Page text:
So getting back to the point for real this time, I made the figgy challah and I made a standard challah because I knew that dining among us would be those who would fear and resist challah innovation, seeing in it the the abandonment of all standards of decency and, probably, the end of civilization. And in defiance of those hyper-conservative diners, the figgy challah was lovely to look at.

Here it is again, in case you forgot

See? Here it is again so you can gaze upon it with awe.

It was also lovely to eat, kind of the upscale city-dwelling cousin to the raisin challah. Well worth the effort and sure to impress the guests, should we ever invite any.

Or at least the corners were. You may have observed its square-ish shape, which provides such striking visual contrast to the reliable oblong braid of the traditional/emergency backup challah. This is an exceptionally fun shape to braid, but if your dough is--just to give a random example that has nothing to do with me--a little less elastic than usual, and if as a result--again I'm not drawing from any recent personal experience at all here-- you stretch the fig-filled dough ropes out to their full length only to have them snap back to their original size so that you can only shape a squat and heavy loaf, you may find that the outside bakes beautifully whereas the inside remains somewhat gummy. Pudding like, if you will. Not that I would know; this is merely speculation.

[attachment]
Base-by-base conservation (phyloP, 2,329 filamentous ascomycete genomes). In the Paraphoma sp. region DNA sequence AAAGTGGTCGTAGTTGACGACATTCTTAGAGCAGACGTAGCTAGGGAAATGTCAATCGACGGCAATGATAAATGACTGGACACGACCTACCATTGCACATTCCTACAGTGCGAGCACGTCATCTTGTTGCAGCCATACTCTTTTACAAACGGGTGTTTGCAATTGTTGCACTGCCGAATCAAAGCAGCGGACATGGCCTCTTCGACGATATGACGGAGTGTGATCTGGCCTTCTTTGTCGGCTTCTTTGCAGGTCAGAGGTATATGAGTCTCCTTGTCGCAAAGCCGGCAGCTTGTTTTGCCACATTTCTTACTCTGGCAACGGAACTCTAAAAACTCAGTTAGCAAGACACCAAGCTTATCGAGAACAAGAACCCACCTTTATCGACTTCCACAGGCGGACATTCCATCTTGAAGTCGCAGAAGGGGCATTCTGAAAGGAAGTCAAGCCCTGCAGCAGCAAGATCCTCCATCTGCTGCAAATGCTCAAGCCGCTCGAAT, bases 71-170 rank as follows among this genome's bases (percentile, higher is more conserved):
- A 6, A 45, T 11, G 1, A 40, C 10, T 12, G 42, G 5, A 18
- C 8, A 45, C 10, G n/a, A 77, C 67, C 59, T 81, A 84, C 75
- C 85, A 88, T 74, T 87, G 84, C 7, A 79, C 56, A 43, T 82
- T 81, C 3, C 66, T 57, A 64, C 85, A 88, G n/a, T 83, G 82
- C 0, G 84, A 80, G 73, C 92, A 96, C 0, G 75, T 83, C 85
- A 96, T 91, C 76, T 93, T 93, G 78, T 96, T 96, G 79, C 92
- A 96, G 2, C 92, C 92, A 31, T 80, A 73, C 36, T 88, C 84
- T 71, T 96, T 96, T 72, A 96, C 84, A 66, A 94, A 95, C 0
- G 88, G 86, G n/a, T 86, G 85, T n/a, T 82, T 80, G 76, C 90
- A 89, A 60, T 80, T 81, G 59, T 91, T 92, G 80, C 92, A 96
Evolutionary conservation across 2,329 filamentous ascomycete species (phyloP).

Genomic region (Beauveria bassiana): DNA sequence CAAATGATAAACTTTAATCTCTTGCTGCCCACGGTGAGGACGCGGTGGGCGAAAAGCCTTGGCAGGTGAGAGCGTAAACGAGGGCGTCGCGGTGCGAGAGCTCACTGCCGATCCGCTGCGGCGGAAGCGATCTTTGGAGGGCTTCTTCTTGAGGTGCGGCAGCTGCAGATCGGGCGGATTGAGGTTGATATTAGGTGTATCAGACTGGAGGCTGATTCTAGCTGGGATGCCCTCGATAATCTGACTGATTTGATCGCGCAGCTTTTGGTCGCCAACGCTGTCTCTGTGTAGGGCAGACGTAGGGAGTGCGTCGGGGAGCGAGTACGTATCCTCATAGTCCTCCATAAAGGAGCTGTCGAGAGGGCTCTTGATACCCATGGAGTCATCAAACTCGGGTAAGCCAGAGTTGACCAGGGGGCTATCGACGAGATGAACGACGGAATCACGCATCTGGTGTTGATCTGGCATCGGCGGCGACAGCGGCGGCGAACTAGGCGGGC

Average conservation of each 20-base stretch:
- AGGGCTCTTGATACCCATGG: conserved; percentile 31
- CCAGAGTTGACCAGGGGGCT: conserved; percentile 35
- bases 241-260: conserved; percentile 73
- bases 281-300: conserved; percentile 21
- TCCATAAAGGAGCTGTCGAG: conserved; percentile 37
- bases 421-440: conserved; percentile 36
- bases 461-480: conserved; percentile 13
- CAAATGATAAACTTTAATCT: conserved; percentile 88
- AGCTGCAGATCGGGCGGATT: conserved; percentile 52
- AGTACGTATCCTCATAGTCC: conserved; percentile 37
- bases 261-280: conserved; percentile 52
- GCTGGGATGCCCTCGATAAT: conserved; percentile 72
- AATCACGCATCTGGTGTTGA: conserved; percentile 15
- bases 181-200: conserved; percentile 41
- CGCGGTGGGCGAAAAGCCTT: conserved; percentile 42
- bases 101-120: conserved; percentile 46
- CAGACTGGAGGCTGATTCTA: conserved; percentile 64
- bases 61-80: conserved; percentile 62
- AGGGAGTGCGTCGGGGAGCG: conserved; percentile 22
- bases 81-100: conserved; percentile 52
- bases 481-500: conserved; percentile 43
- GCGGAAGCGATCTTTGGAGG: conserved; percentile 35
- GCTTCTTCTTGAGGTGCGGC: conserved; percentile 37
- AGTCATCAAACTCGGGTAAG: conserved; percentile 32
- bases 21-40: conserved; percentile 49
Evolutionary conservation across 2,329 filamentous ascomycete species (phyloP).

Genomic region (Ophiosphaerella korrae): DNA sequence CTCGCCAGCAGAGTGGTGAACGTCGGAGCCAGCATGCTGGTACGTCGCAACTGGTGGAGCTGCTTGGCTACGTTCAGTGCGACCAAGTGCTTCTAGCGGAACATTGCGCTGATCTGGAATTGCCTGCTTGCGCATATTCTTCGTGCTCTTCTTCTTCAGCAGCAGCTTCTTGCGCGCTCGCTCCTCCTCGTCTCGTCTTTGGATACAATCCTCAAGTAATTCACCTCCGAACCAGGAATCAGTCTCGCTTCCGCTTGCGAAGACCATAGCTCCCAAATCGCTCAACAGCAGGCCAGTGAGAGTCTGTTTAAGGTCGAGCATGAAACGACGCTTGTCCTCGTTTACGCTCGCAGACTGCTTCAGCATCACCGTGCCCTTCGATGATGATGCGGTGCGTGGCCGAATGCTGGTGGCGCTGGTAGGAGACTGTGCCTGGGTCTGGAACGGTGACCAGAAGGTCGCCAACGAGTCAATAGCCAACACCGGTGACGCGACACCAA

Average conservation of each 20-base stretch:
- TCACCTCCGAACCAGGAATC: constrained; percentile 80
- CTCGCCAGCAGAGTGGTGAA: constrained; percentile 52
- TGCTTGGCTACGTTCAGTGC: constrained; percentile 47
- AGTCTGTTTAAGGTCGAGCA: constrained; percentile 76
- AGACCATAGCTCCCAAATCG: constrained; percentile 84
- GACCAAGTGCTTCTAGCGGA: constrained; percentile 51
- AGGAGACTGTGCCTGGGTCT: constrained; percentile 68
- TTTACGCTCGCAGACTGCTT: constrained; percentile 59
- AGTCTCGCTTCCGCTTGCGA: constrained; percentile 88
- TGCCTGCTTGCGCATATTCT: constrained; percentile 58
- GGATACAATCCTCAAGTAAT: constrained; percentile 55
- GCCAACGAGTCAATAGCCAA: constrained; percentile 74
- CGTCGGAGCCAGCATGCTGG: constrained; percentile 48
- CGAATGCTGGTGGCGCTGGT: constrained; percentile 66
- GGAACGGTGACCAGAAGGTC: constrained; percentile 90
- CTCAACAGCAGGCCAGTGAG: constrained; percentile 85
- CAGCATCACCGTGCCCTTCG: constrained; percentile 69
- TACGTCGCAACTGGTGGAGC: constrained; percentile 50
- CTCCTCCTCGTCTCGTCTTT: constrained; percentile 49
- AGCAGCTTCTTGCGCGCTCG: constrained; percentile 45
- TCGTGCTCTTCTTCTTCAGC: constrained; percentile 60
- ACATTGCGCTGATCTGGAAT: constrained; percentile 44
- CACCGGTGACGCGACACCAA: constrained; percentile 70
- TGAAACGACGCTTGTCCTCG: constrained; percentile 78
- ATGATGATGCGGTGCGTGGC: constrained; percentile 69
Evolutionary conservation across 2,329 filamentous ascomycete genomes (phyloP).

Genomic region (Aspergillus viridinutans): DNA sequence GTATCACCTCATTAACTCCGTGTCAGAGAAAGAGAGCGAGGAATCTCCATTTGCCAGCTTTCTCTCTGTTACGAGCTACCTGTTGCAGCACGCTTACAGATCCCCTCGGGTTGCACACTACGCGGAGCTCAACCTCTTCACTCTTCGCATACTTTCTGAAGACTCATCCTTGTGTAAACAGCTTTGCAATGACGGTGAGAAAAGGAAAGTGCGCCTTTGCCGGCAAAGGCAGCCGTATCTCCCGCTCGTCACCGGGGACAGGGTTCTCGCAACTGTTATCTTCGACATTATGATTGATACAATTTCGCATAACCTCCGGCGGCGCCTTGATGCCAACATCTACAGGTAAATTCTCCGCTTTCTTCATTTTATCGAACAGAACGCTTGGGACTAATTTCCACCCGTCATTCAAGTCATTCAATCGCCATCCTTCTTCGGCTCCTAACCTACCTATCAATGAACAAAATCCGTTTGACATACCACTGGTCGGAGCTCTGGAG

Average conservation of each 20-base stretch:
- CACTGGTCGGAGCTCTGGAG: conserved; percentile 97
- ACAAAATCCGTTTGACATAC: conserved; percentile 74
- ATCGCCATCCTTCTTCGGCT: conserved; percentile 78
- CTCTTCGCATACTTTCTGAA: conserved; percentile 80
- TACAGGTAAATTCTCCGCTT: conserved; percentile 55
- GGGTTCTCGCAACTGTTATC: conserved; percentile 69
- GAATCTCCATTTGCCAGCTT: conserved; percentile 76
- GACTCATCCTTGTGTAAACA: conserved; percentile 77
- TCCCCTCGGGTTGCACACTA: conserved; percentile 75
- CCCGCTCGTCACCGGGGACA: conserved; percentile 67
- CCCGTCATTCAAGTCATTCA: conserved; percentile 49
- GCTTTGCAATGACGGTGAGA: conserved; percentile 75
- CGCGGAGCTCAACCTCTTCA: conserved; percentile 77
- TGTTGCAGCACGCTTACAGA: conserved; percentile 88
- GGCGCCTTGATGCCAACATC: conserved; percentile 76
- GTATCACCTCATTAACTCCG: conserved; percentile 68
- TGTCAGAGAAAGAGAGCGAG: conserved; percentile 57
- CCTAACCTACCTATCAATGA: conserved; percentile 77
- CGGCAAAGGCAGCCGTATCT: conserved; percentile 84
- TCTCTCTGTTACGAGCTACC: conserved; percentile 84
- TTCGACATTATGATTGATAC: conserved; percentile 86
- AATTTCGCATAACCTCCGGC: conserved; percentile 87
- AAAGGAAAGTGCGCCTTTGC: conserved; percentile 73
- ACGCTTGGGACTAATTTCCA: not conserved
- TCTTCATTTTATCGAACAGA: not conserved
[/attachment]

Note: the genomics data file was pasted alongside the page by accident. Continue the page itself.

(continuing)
Fortunately, there was the reliable, traditional, emergency backup challah, which was excellent at dinner and again as toast today. And just to preserve me from the ego-shattering effects of a third dud dinner, EH has kindly said that I am under no circumstances to think about making dinner tonight; he will take care of the whole affair by bringing some food in from a restaurant. He was very charming about how it would be his pleasure to get dinner and I shouldn't even think of cooking.

In fact, he was quite firm about it, and I'm beginning to wonder if I'm not on to something here . . .